Reinstating GMAT Scores
GMAT Score Reinstatement Policies
Students who wish to reinstate previously cancelled scores can only do so if they have taken the GMAT on or after January 1, 2014 (scores for tests taken before that date are not eligible for reinstatement). GMAC's revised policies on score reinstatement took effect on March 10, 2016. Under the new policy, cancelled scores are valid for almost as long a period as reported scores, and they can be reinstated up to four years and 11 months after the test date (one month is necessary for processing). Reinstated GMAT scores are subject to the same reporting procedures as all other scores (schools to receive scores must be named before taking the test, or the standard fee for additional score reports of $28 each applies).Test-takers are allowed to cancel and reinstate GMAT scores multiple times, but they must pay all fees associated with each cancellation and reinstatement. Reports for reinstated scores do not show any previous cancellations or reinstatements, and appear identical to standard score reports when viewed by business schools. All of the above policies apply only to voluntarily cancelled scores; involuntarily cancelled scores may not be reinstated.
How to Reinstate GMAT Scores
GMAT score reinstatement is completed online or by phone. Test-takers can either log on to their mba.com accounts, or call the GMAC customer service office for their particular region. Online score reinstatement costs $50, and phone reinstatement is $60. Credit card is the only form of payment accepted for the reinstatement of GMAT scores. Reinstated scores are usually available within five to seven days of request submission, but request processing may take up to 20 days.
Should I Reinstate My GMAT Scores?
GMAT score reinstatement is appropriate for students whose business school plans were delayed, and who do not wish to take the GMAT again. Some test-takers who plan to attend business school immediately may realize that they cancelled their scores hastily, and they may wish to pursue the option of score reinstatement to avoid additional costs (assuming those scores are sufficient for their chosen programs). Business school applicants sometimes revise their list of preferred programs, and in these instances, initial GMAT scores may be high enough to warrant reinstatement. All students must understand that it is relatively common for GMAT retakes to result in score drops. According to GMAC data, 25% of students who retake the GMAT receive a lower score on the second test attempt. Students in this category can always fall back on their initial scores via reinstatement. Though scores from all test attempts in the last five years are reported, business schools usually ask applicants to designate a single test for admissions purposes. This means that score cancellation is often unnecessary, which renders score reinstatement irrelevant.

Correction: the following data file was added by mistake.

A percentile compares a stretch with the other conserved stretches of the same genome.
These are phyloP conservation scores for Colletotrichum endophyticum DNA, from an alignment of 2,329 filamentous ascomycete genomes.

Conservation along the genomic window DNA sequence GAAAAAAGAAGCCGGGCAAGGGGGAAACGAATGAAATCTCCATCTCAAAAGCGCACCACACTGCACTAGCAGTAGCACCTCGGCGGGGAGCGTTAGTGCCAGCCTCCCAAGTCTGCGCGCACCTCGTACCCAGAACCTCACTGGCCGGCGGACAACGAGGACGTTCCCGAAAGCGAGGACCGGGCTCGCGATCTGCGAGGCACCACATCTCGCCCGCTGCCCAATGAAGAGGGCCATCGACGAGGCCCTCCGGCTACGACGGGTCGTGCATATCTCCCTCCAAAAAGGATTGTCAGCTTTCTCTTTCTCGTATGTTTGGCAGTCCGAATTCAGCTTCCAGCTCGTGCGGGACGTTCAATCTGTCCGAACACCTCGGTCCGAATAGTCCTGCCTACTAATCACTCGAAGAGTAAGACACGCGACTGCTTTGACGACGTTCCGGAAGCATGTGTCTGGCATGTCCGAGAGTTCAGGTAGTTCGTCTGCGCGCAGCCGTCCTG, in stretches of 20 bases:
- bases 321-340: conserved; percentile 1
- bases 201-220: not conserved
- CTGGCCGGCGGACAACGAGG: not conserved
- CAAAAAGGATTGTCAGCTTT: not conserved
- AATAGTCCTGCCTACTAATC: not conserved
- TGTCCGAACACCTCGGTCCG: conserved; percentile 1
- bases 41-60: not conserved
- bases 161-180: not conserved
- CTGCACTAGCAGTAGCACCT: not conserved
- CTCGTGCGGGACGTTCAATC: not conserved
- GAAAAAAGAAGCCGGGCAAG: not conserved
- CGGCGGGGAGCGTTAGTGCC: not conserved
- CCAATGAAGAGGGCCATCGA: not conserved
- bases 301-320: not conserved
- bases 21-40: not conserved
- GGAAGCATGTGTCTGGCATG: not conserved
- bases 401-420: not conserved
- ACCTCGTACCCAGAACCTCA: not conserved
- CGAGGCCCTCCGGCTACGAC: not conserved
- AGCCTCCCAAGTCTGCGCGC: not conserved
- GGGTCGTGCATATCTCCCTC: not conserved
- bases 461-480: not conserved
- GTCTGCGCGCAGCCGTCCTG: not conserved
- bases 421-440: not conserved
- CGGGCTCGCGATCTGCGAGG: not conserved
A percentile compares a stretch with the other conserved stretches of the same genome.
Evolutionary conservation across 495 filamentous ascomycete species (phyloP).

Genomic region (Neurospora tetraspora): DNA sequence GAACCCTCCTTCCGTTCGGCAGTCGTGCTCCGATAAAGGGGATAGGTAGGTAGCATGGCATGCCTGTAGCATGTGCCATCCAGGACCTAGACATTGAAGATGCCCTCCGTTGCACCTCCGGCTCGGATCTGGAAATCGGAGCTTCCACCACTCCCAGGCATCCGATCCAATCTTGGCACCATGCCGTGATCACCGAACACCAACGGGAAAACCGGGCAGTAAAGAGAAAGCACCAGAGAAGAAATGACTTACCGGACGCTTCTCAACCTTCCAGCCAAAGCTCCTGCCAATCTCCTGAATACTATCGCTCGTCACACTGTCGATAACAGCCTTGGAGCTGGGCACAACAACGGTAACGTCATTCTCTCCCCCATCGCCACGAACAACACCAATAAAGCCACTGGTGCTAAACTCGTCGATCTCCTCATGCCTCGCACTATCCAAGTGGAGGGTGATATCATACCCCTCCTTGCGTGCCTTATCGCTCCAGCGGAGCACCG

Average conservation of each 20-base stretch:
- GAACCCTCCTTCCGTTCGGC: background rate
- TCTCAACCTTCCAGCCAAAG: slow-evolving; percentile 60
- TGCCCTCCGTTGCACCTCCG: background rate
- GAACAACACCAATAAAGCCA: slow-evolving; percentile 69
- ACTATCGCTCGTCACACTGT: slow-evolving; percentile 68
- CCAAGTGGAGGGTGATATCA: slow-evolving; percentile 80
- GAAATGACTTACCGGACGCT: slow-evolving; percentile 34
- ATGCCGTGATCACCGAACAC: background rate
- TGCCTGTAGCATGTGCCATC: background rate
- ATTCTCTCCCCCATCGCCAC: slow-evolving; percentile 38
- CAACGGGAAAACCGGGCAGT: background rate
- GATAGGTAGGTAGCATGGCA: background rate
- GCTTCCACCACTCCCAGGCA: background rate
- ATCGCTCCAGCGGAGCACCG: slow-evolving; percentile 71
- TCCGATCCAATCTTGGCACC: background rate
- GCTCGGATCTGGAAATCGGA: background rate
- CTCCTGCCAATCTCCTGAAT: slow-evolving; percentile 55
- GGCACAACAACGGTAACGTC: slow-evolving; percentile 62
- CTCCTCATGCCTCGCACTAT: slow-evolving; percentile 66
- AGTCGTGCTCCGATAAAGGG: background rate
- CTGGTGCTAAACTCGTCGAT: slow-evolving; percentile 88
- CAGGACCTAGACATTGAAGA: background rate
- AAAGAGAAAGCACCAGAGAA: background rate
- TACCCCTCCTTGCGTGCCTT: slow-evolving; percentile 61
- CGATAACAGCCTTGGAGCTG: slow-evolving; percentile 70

New Cancellation and Reinstatement Policies are More Student-Friendly than Former Procedures
GMAC's new policies on score cancellation and reinstatement are much more favorable for the test-taker than older procedures. Before 2011, students could only cancel GMAT scores at the test center, and this was without being able to first view unofficial scores. This forced students to rely on their own estimates of their performance when deciding whether or not to cancel scores. Score reinstatement was only available for 60 days after the test date. Cancelled scores previously appeared on score reports with the designation "C." The 2016 score cancellation/reinstatement procedures give test-takers a much greater range of informed options with respect to score reporting, and these changes have been favorably received.
Score Cancellation/Reinstatement and Score Inflation
GMAC's current policies on GMAT score cancellation and reinstatement are too recent to draw any conclusions about their effect on GMAT scores. However, it is certainly possible if not likely that they will contribute to a continuing trend of GMAT score inflation. In 2004, a total score of 720 was in the 99th percentile. A test-taker must now score a 760 to receive the same percentile ranking. In 2003, the average GMAT score for students accepted to Georgetown University's McDonough School of Business was 655; by 2016, the mean GMAT score at McDonough had gone up to 692 and the median to 700. Average GMAT scores at Cornell University's Johnson Graduate School of Management have increased from 670 in 2003 to 700 in 2016. With the current GMAT cancellation and reinstatement policies, students are much more easily able to suppress low scores, and are given every opportunity to improve their performance. These factors will probably help future GMAT scores increase even further. This trend may be especially pronounced at the most elite business schools, where competition for the top students is at its highest.